Tom Corbett, the
of Pennsylvania’s Governor, together
with his administration and the General Assembly that is controlled by his
fellow Republicans, have established a record of numerous conservative reforms
and improvements to the . I have posted many of these examples over the
last four years, but have included several examples for the first time in any
post in this more comprehensive list. Keystone
Fiscal and Economic Improvements
Corbett balanced the Commonwealth’s budget by cutting wasteful spending without raising taxes, despite a $4 billion deficit left over from the previous liberal Democratic Administration. In fact, he cut business taxes, especially for small businesses. An additional tax cut eliminated the estate tax for family farms or other small businesses. The improved fiscal condition and tax cuts have helped reduce
unemployment rate dramatically from over 8% to around five and a half percent
since Corbett took office, with the creation of 185,000 new jobs.
Corbett balanced the budget without cutting education, as the Commonwealth has set a record in the amount it funds public education, despite the end after Corbett took office of the temporary boost from Obama stimulus money that had been appropriated for education by the previous Governor. Corbett also established scholarships for school choice for students in failing schools, supported good charter schools, prohibited 5-year contracts for school Superintendents and limited the amounts of their termination buyouts, increased openness and transparency in regard to Superintendents’ performance ratings and required school districts considering hiring teachers to be notified of child abuse allegations made against those candidates. He eliminated some of the worst aspects of Common Core, such as “national” tests, imposing statewide curriculum and reading lists and data mining that would have violated students’ privacy, while avoiding Common Core’s potential reduction in academic rigor.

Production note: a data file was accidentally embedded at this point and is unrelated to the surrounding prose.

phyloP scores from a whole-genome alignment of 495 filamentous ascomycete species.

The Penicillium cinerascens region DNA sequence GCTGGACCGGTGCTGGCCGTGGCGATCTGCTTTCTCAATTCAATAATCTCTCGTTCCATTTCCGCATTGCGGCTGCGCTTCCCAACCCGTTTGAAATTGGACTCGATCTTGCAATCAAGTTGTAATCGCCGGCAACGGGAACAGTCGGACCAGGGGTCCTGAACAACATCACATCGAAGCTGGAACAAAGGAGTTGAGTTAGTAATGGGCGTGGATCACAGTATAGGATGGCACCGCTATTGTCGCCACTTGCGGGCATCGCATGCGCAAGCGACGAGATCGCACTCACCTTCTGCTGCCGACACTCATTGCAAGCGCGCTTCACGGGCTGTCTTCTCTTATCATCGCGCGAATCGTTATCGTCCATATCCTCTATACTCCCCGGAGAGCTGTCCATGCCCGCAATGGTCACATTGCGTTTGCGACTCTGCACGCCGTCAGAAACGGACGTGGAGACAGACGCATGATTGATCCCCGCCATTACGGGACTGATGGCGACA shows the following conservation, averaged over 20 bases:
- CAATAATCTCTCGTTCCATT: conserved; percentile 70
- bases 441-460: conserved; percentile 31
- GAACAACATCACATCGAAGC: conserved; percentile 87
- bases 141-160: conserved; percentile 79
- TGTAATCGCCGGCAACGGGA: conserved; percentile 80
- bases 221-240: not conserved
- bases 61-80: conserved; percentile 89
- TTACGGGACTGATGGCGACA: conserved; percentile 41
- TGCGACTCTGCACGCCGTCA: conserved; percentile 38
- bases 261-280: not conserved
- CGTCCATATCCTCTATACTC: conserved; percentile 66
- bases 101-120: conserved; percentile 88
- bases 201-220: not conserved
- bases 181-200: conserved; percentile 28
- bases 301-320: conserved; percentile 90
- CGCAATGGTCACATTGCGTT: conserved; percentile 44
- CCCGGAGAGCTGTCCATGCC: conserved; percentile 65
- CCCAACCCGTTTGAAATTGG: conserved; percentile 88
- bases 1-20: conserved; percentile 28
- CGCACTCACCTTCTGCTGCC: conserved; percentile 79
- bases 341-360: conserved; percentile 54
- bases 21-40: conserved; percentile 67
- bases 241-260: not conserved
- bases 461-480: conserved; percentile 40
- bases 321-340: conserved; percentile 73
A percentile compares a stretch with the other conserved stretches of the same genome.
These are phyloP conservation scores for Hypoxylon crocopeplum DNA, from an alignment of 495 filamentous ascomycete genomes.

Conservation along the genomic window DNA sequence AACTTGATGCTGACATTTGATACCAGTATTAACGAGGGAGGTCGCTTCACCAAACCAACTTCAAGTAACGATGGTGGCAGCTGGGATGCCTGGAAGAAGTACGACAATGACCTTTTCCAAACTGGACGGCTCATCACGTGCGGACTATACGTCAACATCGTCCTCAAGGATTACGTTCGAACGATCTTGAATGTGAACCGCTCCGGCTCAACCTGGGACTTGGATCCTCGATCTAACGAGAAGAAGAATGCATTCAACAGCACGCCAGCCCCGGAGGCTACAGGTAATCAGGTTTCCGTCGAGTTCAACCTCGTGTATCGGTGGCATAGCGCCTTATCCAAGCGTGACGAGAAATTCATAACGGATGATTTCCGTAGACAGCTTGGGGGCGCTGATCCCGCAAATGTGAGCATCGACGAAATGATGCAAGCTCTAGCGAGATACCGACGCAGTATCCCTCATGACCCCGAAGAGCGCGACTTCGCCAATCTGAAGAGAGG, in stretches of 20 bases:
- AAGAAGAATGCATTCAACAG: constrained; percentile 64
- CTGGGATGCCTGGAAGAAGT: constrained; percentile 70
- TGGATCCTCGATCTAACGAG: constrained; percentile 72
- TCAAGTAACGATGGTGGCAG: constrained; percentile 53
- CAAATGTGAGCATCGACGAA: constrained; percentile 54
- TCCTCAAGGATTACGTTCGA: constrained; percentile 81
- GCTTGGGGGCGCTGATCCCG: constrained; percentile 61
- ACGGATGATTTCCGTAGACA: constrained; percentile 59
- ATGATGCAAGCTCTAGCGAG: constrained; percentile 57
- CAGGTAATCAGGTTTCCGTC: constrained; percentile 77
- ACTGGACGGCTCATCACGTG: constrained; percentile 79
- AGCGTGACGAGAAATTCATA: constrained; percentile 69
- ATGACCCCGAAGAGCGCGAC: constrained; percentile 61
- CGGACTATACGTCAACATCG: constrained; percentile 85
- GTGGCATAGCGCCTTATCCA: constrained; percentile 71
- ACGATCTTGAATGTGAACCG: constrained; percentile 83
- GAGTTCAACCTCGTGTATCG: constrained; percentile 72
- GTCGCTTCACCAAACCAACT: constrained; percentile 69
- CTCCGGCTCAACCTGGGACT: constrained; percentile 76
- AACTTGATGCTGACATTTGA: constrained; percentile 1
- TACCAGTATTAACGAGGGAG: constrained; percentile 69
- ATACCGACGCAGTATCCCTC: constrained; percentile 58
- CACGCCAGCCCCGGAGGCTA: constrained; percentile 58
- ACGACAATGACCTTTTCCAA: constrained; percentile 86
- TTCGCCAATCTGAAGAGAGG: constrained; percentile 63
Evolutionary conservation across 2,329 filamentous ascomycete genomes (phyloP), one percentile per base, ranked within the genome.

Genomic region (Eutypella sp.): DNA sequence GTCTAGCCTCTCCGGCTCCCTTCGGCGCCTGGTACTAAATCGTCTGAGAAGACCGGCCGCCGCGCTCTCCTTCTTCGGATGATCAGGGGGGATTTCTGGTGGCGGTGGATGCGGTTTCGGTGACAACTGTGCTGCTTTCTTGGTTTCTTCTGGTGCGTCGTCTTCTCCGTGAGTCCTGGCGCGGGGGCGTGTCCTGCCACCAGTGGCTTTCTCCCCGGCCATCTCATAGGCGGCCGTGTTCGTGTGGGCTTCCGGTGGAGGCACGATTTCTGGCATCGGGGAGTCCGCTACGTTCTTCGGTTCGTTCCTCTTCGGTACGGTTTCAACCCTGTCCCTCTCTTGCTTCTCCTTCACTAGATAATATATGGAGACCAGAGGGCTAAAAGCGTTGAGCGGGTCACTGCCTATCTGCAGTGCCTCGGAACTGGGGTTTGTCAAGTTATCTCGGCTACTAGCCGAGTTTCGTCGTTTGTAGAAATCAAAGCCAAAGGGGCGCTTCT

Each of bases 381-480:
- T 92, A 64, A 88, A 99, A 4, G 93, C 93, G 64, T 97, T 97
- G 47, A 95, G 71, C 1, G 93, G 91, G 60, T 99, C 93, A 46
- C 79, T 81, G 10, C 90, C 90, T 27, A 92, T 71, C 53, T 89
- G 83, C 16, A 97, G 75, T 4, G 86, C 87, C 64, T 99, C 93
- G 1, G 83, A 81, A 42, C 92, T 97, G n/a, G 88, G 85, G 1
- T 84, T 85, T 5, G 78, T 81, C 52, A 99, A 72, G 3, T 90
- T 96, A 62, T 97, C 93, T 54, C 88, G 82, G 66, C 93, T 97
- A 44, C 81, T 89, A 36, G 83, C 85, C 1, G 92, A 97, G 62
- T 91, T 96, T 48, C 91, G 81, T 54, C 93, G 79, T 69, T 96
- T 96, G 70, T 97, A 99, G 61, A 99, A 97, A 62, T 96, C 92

Legislative and Election Reform
One of Corbett’s budget cuts was also a legislative reform: the elimination of legislators’ “walking around money” they were permitted to use to give out state taxpayers money at their discretion. At Corbett’s direction,
Pennsylvania joined the
interstate vote consortium to screen out voters registered in more than one
Welfare and Unemployment Compensation Reform
Corbett required drug testing for drug felons receiving welfare benefits, more co-payments for certain services, a reduction of some reimbursement rates and established an asset test. The Corbett Administration cracked down on welfare recipients fraudulently receiving benefits in additional states by cross-checking other states’ welfare rolls with
Pennsylvania’s. Corbett also reformed unemployment
compensation, which saved the Commonwealth hundreds of millions of dollars,
while paying off Pennsylvania’s
debt to the federal government.
Corbett implemented reasonable regulation of the state’s natural gas industry and imposed “impact fees” for pollution mitigation, emergency response and road improvements. Gas drilling has led to an increase in well-paying jobs and state corporate income taxes, as well as tax revenues for municipalities and earnings for landowners and economic development. The impact fees alone have generated over $200 million a year for the Commonwealth.
Health and Safety Improvements
Corbett reduced drug abuse by banning synthetic “bath salts” and eliminating “doctor shopping,” the practice of obtaining prescription drugs from more than one doctor simultaneously, by establishing a statewide drug database. He also banned texting while driving and improved state safety regulations for students’ concussions.
A major transportation program was approved by Corbett to fix roads and deficient bridges to eliminate bridge weight restrictions that forced longer routes for trucking goods, as well as increased funds for mass transit, airports and ports. The improvements were funded by lifting a 1981 cap on gasoline taxes, which essentially adjusts the user fee for inflation while sparing motorists and consumers the increased costs associated with poor roads and bridges.
Standing up for Federalism
In addition to his resistance to the federal imposition of Common Core, Corbett upheld the constitutional principle of federalism by successfully opposed the expansion of Medicaid under the federalization of health insurance, “Obamacare,” which would have cost the Commonwealth many millions of dollars. Corbett successfully negotiated the Obama Administration’s approval of his Healthy Pennsylvania plan, which includes subsidies for the purchase of private insurance instead of expanding Medicaid, which more and more doctors refuse to accept. The plan includes some co-payments, but with voluntary incentives to reduce those payments for better health practices and for obtaining employment.